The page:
But your instinct is not shared by textual critics. In fact, it is precisely because “in the prophet Isaiah” is (technically) wrong, or could be seen as wrong, that critics are sure that it is what Mark originally wrote.
And why is that? It is because you have to ask yourself the question: which form of the text is the one that scribes might have found to be problematic and decided, therefore, to change? Is it one that makes perfectly good sense and is correct? Or is it one that doesn’t make good sense and seems to be incorrect? Suppose you were a scribe. Which of the two would you be more likely to want to change. Obviously the one that seems incorrect.
So text critics think that is the one that Mark originally wrote and the “improved” text is what scribes created. And their opinion is supported by one other compelling piece of evidence. It is *that* reading – the one that is harder to explain away and seems to be incorrect – that is found in all of our earliest and best manuscripts. It was only later, after the original reading had been in circulation, that a scribe (one whose change became widely accepted) altered it, so that instead of saying that a quotation that combines words from Exodus, Malachi, and Isaiah is taken from “Isaiah the prophet” it now says, unproblematically, that it is a quotation that comes from “the prophets.”
You will find this changed text (the one that is almost certainly not original) in the King James Version. You will find the other one in most of the modern translations.
Now you will have noticed that I have said that this original form of the text is “technically” speaking a mistake. Some interpreters would argue that it’s not really a mistake. In their view the author, Mark, is simply indicating the most prominent of the three books as the source for a quotation that he has taken from parts of all of them. The textual critic – when she or he is working strictly as a textual critic – is not concerned about that question of whether the text is *really* a mistake or not.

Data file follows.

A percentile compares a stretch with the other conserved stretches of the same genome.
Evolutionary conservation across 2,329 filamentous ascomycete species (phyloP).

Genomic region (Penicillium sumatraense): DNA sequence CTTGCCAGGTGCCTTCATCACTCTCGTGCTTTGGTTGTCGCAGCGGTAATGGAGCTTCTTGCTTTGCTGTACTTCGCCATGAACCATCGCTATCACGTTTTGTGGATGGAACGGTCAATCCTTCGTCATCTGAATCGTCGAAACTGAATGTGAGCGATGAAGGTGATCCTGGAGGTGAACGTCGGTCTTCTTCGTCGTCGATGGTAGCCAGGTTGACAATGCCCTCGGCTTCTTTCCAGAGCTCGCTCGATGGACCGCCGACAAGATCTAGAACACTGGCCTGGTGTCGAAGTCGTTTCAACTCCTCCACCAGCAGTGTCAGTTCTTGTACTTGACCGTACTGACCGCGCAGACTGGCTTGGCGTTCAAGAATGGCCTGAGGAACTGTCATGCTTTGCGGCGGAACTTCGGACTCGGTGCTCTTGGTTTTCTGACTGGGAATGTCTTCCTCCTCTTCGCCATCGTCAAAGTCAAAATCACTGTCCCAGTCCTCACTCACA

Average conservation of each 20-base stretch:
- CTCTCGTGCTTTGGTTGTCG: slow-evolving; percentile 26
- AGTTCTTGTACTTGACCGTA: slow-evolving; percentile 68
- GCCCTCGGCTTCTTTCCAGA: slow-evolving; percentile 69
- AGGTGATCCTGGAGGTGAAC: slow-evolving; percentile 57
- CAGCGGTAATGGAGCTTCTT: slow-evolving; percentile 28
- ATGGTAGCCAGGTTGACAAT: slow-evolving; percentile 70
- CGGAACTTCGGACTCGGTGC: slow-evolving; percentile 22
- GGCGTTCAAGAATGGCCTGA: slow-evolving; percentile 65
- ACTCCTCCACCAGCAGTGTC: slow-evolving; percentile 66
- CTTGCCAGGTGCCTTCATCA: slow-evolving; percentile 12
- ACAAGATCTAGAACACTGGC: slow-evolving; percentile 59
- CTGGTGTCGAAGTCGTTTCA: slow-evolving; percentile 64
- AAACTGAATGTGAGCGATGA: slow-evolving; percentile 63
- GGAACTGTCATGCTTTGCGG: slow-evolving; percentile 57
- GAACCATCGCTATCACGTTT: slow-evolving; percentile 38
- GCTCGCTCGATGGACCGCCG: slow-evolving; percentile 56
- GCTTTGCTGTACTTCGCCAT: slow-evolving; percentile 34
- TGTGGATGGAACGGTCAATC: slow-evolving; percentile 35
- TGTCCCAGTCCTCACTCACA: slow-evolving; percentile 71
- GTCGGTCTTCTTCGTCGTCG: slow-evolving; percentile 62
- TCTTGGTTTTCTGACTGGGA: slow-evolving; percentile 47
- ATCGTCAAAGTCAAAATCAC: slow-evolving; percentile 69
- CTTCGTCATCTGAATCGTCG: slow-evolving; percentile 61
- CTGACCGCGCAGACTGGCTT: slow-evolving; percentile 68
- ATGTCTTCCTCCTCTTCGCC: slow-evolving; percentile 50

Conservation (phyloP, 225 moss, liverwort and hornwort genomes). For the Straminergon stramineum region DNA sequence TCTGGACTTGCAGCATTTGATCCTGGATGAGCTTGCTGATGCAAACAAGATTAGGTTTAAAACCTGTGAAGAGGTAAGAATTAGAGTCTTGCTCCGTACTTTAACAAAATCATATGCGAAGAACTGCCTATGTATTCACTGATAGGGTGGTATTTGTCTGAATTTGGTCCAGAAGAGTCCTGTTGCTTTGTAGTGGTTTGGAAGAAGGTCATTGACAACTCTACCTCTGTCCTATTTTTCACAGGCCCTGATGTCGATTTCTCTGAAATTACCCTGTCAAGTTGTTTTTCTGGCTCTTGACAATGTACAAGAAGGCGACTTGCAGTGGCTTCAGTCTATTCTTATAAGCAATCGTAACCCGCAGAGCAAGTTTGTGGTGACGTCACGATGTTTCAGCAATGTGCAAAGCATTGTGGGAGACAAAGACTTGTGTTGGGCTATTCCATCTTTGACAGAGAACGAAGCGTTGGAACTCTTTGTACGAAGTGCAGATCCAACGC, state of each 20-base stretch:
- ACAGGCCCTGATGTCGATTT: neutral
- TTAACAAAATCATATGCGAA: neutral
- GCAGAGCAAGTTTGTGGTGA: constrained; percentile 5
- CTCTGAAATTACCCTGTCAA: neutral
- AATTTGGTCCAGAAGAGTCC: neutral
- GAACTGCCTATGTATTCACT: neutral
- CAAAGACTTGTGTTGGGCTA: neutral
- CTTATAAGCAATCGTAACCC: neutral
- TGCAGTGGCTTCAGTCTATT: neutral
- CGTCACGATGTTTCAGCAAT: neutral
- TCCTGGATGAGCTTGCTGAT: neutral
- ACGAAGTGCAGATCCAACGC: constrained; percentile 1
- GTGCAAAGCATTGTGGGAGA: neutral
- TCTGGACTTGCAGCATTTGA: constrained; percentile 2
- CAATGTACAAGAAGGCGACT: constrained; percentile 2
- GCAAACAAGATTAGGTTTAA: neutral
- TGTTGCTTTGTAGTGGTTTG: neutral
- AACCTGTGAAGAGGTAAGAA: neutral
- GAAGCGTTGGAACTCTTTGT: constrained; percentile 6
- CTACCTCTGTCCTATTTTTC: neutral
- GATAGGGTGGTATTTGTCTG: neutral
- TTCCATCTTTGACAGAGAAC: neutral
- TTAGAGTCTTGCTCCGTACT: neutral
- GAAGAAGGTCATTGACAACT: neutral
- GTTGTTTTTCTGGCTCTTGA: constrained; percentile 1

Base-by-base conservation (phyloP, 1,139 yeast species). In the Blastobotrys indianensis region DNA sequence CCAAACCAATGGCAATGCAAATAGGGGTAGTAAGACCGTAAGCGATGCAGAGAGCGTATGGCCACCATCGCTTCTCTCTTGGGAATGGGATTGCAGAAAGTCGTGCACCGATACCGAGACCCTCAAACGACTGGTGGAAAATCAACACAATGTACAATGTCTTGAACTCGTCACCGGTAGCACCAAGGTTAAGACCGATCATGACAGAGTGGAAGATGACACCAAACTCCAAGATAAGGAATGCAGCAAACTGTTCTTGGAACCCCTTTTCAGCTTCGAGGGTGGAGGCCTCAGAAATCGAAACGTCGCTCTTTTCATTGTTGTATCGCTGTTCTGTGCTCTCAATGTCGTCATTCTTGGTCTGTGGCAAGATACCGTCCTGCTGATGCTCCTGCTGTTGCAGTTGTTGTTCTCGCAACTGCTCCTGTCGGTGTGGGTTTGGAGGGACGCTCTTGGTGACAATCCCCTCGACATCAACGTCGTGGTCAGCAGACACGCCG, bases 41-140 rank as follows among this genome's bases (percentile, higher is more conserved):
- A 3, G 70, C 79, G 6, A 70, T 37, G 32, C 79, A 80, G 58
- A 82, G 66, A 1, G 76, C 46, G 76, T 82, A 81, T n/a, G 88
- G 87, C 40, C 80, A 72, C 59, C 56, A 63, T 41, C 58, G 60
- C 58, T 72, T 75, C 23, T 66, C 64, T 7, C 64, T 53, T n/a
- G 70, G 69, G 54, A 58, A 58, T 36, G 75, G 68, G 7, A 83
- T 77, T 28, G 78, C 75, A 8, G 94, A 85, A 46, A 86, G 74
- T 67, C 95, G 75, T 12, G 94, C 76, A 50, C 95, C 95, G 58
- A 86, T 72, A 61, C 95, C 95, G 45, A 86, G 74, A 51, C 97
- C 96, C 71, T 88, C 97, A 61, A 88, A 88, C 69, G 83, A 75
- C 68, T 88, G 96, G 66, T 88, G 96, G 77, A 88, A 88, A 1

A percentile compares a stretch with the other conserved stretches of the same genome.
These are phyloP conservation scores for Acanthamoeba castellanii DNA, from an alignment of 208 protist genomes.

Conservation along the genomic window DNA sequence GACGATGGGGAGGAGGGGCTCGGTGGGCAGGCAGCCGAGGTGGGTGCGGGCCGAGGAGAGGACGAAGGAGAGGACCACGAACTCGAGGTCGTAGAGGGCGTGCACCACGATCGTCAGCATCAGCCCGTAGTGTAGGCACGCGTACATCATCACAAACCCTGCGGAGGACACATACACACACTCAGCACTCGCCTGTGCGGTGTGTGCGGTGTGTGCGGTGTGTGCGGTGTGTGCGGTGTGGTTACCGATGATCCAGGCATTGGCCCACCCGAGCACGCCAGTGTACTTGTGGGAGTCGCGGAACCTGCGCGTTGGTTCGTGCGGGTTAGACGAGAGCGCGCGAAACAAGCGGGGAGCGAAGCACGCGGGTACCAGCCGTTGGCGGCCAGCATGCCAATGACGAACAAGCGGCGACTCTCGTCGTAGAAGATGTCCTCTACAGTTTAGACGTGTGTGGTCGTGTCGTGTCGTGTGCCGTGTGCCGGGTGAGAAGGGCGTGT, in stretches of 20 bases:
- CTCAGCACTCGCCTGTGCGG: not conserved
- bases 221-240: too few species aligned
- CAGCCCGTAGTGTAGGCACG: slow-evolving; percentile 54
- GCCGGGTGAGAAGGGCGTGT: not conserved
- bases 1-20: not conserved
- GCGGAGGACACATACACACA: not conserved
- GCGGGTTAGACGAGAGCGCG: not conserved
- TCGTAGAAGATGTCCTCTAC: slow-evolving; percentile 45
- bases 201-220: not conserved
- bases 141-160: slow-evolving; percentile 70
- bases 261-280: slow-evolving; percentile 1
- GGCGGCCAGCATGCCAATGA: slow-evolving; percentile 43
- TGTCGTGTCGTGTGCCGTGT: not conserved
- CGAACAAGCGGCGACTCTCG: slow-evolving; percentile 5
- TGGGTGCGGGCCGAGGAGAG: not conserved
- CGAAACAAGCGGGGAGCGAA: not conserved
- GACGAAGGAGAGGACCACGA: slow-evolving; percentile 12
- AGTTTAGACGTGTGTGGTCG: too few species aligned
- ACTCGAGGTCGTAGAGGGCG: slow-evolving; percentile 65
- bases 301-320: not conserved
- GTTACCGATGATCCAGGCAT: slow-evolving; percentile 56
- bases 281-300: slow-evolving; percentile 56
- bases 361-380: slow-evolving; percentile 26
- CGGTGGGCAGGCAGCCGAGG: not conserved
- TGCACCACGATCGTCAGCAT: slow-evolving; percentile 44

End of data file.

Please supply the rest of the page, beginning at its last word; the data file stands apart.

The textual critic in a matter such as this is interested in two things and two things only:
- What is the oldest form of the text that we can establish? In this case, it is almost certainly “in Isaiah the prophet.”
- Why, when, and how was the text changed? In this case: it was changed because the original text could be perceived as a problem/mistake/error; it was changed by at least the year 400 or so, since that is the approximate date of the manuscripts that start having it; and it was changed by altering the words to say “in the prophets.”
Once the textual critic has established what the text actually *said* then interpreters can approach the text and explain what it *means* (in this case, explain why it is or is not an actual mistake). But they can’t do that until they know what words to interpret. That’s why textual criticism is such a foundational discipline within the field of New Testament studies. You can’t really do much of anything else without it.[/private